Options under FA Rules
All participants in the game of football, including players and clubs, must submit to a set of rules provided by the Football Association. Amongst other things, the FA’s rules provide for a set procedure to be followed in order to resolve disputes between participants – this is called “Rule K Arbitration”.
If a football player has not been paid by their club, they would be permitted to bring Rule K Arbitration proceedings against their club in order to attempt to recover the unpaid sums. Rule K proceedings are relatively straightforward to bring, and provide a more streamlined approach to dispute resolution as compared to the civil courts.
The other key benefit to players of using the Rule K process, as opposed to the small claims court, is that if the player is successful with the claim, they are likely to be able to recover at least a portion of the legal costs they incur in bringing that claim. This is not likely to be the case if a claim is brought in the small claims court.
Other Legal Options
A contract between a football player and a club is subject to the same legal framework as any other contract made under English Law. Therefore, if one party breaches its obligations under that contract (as a club would do by failing to make payment), the other can sue for breach of contract. However, as opposed to the Rule K process, generally if a claim is heard in the small claims court (for amounts less than £10,000) the player would not be able to recover their any legal costs incurred in bring the claim. There can also be risks with this route if there is a genuine dispute about what sums are due – in which case the Rule K process should be preferred.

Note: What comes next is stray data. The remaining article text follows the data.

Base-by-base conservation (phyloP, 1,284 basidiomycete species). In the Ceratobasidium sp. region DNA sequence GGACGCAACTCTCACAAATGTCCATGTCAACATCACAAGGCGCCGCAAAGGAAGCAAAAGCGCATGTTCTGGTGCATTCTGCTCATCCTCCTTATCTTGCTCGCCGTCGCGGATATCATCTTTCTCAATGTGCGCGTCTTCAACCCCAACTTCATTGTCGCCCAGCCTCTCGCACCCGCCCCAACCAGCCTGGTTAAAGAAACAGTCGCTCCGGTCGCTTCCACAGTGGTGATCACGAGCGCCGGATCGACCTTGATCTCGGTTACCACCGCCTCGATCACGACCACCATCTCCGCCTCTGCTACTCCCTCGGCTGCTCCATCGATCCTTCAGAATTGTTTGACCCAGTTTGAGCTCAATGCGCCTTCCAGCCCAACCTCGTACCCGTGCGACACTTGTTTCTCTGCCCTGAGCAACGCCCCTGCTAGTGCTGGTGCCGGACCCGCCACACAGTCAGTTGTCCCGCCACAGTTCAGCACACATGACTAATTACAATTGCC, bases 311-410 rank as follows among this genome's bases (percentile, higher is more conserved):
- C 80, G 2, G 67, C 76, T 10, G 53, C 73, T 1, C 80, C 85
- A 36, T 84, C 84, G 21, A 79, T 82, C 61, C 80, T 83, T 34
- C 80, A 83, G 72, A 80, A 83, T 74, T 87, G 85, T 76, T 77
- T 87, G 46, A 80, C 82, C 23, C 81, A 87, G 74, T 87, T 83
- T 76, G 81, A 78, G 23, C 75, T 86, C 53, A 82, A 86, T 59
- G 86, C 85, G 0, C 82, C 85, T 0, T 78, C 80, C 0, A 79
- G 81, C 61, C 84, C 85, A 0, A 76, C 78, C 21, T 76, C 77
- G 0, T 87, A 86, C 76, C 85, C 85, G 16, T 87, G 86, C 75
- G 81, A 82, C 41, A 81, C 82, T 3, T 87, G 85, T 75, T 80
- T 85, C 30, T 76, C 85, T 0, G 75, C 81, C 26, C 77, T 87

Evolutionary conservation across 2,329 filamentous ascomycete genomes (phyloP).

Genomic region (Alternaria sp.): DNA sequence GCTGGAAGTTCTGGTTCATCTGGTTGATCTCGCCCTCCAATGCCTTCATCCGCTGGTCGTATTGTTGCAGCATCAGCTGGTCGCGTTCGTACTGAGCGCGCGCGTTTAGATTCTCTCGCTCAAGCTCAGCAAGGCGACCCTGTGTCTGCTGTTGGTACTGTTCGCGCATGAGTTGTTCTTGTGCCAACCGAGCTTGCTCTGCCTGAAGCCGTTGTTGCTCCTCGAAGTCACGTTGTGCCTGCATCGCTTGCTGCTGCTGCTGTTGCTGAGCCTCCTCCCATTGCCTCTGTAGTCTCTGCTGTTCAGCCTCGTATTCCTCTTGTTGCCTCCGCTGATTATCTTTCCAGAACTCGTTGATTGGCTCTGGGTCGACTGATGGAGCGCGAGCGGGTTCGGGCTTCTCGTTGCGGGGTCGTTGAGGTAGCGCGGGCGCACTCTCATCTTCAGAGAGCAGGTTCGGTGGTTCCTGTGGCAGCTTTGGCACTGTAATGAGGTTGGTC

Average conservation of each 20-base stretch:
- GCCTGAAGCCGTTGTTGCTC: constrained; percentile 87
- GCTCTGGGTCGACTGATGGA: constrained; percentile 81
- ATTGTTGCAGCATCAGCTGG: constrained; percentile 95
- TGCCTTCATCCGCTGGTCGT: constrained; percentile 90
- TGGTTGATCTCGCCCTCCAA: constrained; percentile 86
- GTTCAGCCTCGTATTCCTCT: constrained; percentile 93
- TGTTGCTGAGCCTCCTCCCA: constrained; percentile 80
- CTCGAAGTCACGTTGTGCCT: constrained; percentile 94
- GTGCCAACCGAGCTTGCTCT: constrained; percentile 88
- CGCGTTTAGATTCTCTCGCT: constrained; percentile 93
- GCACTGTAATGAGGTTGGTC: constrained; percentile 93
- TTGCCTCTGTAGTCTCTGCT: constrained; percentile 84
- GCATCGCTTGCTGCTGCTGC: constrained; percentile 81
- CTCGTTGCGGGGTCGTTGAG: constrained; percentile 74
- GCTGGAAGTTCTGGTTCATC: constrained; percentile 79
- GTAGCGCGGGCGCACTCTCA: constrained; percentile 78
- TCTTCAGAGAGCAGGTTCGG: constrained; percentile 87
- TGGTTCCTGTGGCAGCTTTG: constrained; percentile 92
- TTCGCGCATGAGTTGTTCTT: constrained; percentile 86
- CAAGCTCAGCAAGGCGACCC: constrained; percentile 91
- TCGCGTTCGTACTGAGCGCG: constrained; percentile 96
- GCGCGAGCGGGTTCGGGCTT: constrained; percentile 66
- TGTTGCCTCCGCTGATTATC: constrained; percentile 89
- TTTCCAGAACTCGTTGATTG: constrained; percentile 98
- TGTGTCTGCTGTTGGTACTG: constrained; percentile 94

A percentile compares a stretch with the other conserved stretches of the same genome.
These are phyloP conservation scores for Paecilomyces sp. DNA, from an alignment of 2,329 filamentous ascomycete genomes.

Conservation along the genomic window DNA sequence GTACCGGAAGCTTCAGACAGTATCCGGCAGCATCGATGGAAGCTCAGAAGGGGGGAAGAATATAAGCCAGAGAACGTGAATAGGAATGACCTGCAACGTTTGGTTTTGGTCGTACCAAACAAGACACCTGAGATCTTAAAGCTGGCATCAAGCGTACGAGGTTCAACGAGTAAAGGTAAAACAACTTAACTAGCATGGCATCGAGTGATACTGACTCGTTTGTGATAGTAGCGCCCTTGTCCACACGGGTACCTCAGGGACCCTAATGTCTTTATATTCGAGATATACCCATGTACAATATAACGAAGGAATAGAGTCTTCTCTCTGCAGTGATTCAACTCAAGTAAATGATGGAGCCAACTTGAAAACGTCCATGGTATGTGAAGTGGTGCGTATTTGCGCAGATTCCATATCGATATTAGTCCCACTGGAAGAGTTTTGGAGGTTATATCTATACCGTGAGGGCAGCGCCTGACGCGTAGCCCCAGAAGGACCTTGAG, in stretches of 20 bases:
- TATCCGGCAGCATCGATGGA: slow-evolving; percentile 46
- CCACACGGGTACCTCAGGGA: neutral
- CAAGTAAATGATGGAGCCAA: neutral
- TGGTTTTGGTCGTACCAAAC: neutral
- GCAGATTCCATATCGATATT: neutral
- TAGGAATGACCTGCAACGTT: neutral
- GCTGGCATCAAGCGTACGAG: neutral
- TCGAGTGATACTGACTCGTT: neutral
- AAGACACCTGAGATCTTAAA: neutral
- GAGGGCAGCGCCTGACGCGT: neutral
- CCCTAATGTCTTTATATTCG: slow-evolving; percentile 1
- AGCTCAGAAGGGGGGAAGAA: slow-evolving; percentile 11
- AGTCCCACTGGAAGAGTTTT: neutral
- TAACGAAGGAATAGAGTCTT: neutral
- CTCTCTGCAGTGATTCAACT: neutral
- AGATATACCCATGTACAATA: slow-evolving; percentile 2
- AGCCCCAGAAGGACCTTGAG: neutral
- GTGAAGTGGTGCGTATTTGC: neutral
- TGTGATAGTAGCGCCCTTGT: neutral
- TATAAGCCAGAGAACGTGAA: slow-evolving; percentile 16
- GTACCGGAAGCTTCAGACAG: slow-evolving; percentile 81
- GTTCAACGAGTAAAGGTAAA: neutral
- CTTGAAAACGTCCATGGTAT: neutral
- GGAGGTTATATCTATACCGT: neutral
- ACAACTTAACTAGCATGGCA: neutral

More nuclear options available to players who are not paid include the serving of a statutory demand or a winding up petition on their club, however the public backlash against either one of these options would be significant, so we would advise extreme caution before going down this route.
Clearly one has to appreciate that as much as any unpaid player will understandably feel aggrieved and worried, those who hold the purse-strings at a non-league club are also desperately trying to survive in an unprecedented scenario where no gate income is being received. Neither club or player will be to blame in almost all cases so the best advice in many cases will be to hold open discussions, be honest and see what options may be available. These are difficult times indeed.
If any player or indeed club would like to discuss any of the options set out above in more detail, please get in touch with us at email@example.com or via 01603 610911.
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The spearhead and Senior Partner of Full Contact, Dan is an experienced solicitor and advocate, with a specialist background in employment law and sports.